Energy-efficient home appliances are great ways for saving energy and saving money on your monthly electric bill, and few home appliances have gotten more efficient over the years than dishwashers.
Although the ENERGY STAR website has a list of the most efficient dishwashers on the market, you can do an even better job of saving energy by following these four simple criteria when shopping for an energy-efficient dishwasher.
Find a dishwasher with a high Energy Factor (EF) rating
Perhaps the most important thing you should look for in an energy-efficient dishwasher is its Energy Factor (EF) rating. A dishwasher’s EF rating measures the number of cycles that can be run by using 1 kWh of electricity.
The ENERGY STAR models start with an EF of about 0.66 and go as high as 1.43. The higher the EF the better, so try to find a model with an EF of 1.00 or above. A model with an EF of 1.00 uses between about 200 and 230 kWh a year.
You can go online and visit the ENERGY STAR website for more information, or you can check out online retail stores or manufacturer websites to find out what a particular dishwasher’s EF rating is. If you shop for a dishwasher at a brick-and-mortar store, a model’s EF rating will be listed on it’s yellow EnergyGuide label.
Make sure the dishwasher has wash cycle options
Your old dishwasher may have one or two options when it comes to choosing how strenuous the machine should wash your dishes, but new energy-efficient dishwashers can have several wash cycle options, including cycles for light washing and china, heavy duty, rinse-only, high temperature, and so on. Some models even have “soil sensor” technology that allows the dishwasher to adjust water use depending on how dirty your dishes are.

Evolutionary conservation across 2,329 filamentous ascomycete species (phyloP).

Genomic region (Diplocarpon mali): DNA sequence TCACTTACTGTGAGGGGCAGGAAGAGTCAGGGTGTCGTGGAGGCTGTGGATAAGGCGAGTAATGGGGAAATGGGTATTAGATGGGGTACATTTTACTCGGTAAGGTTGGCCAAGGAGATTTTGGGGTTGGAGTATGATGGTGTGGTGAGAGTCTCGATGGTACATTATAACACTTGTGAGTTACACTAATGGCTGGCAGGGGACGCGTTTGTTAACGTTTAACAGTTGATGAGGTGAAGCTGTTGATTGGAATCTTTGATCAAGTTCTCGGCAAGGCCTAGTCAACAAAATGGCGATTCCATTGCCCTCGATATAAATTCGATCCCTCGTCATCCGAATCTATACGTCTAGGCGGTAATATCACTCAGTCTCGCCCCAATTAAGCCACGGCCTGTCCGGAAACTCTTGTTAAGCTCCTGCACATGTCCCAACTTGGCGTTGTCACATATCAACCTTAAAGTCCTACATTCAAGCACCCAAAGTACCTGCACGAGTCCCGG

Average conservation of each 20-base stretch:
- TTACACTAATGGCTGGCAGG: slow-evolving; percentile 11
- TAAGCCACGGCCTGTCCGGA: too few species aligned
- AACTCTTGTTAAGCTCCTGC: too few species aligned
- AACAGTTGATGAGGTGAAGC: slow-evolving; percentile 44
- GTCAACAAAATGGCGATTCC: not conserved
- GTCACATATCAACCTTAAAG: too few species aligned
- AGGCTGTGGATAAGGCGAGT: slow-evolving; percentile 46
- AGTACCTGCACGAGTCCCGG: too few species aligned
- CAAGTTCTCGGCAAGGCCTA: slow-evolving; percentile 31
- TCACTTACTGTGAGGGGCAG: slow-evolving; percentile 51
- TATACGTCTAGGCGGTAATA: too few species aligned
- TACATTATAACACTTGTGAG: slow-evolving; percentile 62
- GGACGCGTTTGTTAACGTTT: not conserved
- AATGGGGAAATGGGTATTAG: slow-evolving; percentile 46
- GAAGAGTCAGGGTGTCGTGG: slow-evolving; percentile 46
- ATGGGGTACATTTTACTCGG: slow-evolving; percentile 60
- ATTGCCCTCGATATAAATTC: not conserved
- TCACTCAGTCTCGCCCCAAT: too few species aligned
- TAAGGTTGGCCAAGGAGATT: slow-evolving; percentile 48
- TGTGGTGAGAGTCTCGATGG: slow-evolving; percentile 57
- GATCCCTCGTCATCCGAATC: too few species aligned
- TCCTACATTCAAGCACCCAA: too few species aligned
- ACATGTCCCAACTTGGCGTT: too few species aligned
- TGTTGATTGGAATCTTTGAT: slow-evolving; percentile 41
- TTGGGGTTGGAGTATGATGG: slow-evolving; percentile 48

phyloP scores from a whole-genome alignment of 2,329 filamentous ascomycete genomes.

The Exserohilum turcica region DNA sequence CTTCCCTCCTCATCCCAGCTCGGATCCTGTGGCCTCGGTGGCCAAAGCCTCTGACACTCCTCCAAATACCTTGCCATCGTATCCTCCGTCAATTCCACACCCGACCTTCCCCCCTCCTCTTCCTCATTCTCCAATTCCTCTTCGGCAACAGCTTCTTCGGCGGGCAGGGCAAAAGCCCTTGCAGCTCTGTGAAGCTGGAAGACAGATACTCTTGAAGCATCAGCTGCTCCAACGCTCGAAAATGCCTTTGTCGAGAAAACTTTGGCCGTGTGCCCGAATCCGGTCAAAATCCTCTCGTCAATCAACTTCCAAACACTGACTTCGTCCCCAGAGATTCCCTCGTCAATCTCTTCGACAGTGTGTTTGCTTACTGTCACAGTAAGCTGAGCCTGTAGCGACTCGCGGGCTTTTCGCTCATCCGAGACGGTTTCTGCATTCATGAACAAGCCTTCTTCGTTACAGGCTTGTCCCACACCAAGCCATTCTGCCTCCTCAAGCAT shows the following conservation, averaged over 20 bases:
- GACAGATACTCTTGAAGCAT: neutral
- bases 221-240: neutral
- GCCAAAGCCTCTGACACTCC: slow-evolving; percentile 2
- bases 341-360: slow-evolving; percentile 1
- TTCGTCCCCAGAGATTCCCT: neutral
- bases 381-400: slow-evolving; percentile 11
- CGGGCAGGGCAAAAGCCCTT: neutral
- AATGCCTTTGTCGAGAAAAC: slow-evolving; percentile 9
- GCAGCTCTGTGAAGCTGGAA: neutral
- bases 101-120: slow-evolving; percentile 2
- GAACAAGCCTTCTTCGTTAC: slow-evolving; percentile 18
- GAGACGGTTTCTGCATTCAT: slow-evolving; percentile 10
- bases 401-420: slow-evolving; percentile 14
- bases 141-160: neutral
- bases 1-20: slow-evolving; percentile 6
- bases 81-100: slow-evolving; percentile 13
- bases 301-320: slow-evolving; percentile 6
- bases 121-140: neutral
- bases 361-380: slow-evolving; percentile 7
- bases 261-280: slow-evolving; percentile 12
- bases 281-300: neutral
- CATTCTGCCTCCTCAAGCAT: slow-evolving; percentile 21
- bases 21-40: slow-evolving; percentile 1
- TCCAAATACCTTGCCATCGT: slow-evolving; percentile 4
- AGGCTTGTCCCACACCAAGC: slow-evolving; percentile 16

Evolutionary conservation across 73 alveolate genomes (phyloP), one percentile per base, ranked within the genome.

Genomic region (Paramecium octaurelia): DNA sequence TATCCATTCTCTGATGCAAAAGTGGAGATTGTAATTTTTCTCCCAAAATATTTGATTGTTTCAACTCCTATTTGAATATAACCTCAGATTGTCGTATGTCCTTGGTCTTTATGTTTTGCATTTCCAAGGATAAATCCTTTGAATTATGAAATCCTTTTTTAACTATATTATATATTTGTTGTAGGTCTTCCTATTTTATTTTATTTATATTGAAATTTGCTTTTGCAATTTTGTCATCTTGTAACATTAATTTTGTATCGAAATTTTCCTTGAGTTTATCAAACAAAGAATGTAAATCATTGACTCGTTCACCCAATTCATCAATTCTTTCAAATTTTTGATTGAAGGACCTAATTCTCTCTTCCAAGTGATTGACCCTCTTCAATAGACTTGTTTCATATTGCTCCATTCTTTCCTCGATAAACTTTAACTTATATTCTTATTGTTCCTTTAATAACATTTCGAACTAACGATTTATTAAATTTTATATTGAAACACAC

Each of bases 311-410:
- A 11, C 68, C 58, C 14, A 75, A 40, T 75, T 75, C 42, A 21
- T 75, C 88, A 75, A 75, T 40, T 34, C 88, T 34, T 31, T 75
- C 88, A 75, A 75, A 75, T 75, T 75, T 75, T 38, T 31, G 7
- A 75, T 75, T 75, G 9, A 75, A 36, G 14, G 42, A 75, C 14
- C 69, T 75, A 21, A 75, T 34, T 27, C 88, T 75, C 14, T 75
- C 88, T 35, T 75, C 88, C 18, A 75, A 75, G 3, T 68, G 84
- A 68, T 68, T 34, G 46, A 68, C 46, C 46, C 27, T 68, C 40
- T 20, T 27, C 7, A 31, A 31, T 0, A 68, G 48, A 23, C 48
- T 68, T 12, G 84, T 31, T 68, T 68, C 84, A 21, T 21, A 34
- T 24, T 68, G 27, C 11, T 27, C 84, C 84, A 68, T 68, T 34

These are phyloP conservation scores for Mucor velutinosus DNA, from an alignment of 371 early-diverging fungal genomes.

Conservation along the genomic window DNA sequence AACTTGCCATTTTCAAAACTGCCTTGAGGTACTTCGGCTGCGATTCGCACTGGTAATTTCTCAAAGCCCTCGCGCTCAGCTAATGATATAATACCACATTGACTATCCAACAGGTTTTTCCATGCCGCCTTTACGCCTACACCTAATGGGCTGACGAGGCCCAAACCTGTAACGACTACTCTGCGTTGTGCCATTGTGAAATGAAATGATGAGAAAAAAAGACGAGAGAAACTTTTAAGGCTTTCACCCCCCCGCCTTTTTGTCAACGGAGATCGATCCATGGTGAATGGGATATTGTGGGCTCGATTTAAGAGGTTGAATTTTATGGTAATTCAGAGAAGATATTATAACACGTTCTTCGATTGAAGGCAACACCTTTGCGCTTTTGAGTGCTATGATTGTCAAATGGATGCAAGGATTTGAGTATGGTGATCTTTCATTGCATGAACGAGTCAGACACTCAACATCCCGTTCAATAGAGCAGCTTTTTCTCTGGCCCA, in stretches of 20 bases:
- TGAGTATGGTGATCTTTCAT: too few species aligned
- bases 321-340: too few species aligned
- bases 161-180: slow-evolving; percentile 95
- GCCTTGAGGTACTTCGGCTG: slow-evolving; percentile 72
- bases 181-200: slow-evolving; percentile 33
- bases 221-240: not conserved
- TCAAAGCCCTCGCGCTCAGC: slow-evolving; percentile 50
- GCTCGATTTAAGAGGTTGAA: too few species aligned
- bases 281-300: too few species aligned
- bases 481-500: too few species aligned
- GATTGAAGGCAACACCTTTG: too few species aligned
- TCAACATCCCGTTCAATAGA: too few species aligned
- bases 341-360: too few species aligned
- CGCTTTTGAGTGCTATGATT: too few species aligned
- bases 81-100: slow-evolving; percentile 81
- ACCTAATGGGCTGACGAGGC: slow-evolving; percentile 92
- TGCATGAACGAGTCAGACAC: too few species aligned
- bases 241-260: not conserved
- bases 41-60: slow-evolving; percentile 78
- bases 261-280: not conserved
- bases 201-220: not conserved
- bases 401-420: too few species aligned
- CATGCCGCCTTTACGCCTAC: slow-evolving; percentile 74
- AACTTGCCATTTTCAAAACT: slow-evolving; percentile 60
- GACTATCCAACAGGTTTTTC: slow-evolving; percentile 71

Generally speaking, the more options you have the better, because they allow you to customize the amount of energy and water you use with each load, and can potentially save you a significant amount of money on your electric and water bills each year.
Look for a dishwasher that’s water-efficient
Dishwashers that have the ENERGY STAR certification are a great place to start when it comes to saving water, but some models use half as much water as others, which could mean a difference of several hundred gallons of water a year in some cases.
You’ll have to go beyond the ENERGY STAR certification and the yellow EnergyGuide label for the inside scoop on how much water a dishwasher actually uses. Go online and check out manufacturer websites for more information on how much water a particular dishwasher model uses, and check with your electric and water utility to see if you qualify for any rebates on exceptionally water-efficient models and what the requirements for those rebates are.
Only consider dishwashers with “no-heat” drying cycles
Most dishwashers use an electric heating element to bake dishes dry after the final rinse cycle is completed. This drying process uses about 7 percent of a dishwasher’s total energy use. Being able to avoid this step, then, could really help contribute to your goal of saving energy.
A dishwasher with an no-heat drying feature allows you to turn off the heating element and, instead, uses fans to suck in room temperature air from outside the dishwasher and blow it across the dishes to dry them. And the best part is that you won’t scald your hands trying to empty a dishwasher that’s just finished drying your dishes.
Since most new dishwashers have a no-heat drying feature, your choice in models shouldn’t be limited. However, you should consider treating the absence of such a feature as a deal-breaker for any dishwasher model.
American Council for an Energy-Efficient Economy website, “Consumer Resources: Dishwashing.”
ENERGY STAR website, “Dishwashers for Consumers.”
ENERGY STAR website, “ENERGY STAR Qualified Dishwashers.”